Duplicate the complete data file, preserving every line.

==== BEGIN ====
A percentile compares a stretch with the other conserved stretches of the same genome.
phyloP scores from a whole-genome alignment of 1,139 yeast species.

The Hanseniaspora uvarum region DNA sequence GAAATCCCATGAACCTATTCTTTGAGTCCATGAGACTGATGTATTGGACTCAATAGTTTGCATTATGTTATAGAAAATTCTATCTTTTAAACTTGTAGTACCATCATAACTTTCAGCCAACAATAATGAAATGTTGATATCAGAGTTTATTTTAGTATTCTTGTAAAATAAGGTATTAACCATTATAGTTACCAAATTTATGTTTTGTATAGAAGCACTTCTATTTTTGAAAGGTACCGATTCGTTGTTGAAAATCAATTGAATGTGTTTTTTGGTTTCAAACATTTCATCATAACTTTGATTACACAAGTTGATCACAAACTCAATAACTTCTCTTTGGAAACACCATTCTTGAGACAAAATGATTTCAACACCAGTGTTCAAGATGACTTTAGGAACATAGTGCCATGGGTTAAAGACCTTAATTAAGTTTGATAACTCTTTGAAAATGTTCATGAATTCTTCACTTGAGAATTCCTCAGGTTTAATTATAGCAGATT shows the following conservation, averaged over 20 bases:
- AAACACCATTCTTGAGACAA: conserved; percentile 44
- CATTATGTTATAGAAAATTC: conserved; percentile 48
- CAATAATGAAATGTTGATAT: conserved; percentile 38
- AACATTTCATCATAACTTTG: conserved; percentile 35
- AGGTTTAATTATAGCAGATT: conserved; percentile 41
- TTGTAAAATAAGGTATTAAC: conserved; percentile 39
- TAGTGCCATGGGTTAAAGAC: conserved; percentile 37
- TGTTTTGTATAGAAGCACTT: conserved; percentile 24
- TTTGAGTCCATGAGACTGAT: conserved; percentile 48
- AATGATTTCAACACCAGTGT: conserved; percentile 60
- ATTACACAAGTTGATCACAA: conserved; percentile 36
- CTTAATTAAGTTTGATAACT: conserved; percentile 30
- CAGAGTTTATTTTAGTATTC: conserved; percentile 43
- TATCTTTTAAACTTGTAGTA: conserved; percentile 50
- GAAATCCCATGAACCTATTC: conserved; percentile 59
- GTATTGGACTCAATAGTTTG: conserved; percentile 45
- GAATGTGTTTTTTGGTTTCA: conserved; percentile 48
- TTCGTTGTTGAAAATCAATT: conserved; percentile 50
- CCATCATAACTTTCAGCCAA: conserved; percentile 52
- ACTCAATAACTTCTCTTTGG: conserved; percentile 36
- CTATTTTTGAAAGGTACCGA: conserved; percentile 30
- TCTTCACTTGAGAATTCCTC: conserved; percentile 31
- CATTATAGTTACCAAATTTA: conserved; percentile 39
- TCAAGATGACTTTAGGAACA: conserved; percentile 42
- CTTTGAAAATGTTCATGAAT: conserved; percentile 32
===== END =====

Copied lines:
A percentile compares a stretch with the other conserved stretches of the same genome.
phyloP scores from a whole-genome alignment of 1,139 yeast species.

The Hanseniaspora uvarum region DNA sequence GAAATCCCATGAACCTATTCTTTGAGTCCATGAGACTGATGTATTGGACTCAATAGTTTGCATTATGTTATAGAAAATTCTATCTTTTAAACTTGTAGTACCATCATAACTTTCAGCCAACAATAATGAAATGTTGATATCAGAGTTTATTTTAGTATTCTTGTAAAATAAGGTATTAACCATTATAGTTACCAAATTTATGTTTTGTATAGAAGCACTTCTATTTTTGAAAGGTACCGATTCGTTGTTGAAAATCAATTGAATGTGTTTTTTGGTTTCAAACATTTCATCATAACTTTGATTACACAAGTTGATCACAAACTCAATAACTTCTCTTTGGAAACACCATTCTTGAGACAAAATGATTTCAACACCAGTGTTCAAGATGACTTTAGGAACATAGTGCCATGGGTTAAAGACCTTAATTAAGTTTGATAACTCTTTGAAAATGTTCATGAATTCTTCACTTGAGAATTCCTCAGGTTTAATTATAGCAGATT shows the following conservation, averaged over 20 bases:
- AAACACCATTCTTGAGACAA: conserved; percentile 44
- CATTATGTTATAGAAAATTC: conserved; percentile 48
- CAATAATGAAATGTTGATAT: conserved; percentile 38
- AACATTTCATCATAACTTTG: conserved; percentile 35
- AGGTTTAATTATAGCAGATT: conserved; percentile 41
- TTGTAAAATAAGGTATTAAC: conserved; percentile 39
- TAGTGCCATGGGTTAAAGAC: conserved; percentile 37
- TGTTTTGTATAGAAGCACTT: conserved; percentile 24
- TTTGAGTCCATGAGACTGAT: conserved; percentile 48
- AATGATTTCAACACCAGTGT: conserved; percentile 60
- ATTACACAAGTTGATCACAA: conserved; percentile 36
- CTTAATTAAGTTTGATAACT: conserved; percentile 30
- CAGAGTTTATTTTAGTATTC: conserved; percentile 43
- TATCTTTTAAACTTGTAGTA: conserved; percentile 50
- GAAATCCCATGAACCTATTC: conserved; percentile 59
- GTATTGGACTCAATAGTTTG: conserved; percentile 45
- GAATGTGTTTTTTGGTTTCA: conserved; percentile 48
- TTCGTTGTTGAAAATCAATT: conserved; percentile 50
- CCATCATAACTTTCAGCCAA: conserved; percentile 52
- ACTCAATAACTTCTCTTTGG: conserved; percentile 36
- CTATTTTTGAAAGGTACCGA: conserved; percentile 30
- TCTTCACTTGAGAATTCCTC: conserved; percentile 31
- CATTATAGTTACCAAATTTA: conserved; percentile 39
- TCAAGATGACTTTAGGAACA: conserved; percentile 42
- CTTTGAAAATGTTCATGAAT: conserved; percentile 32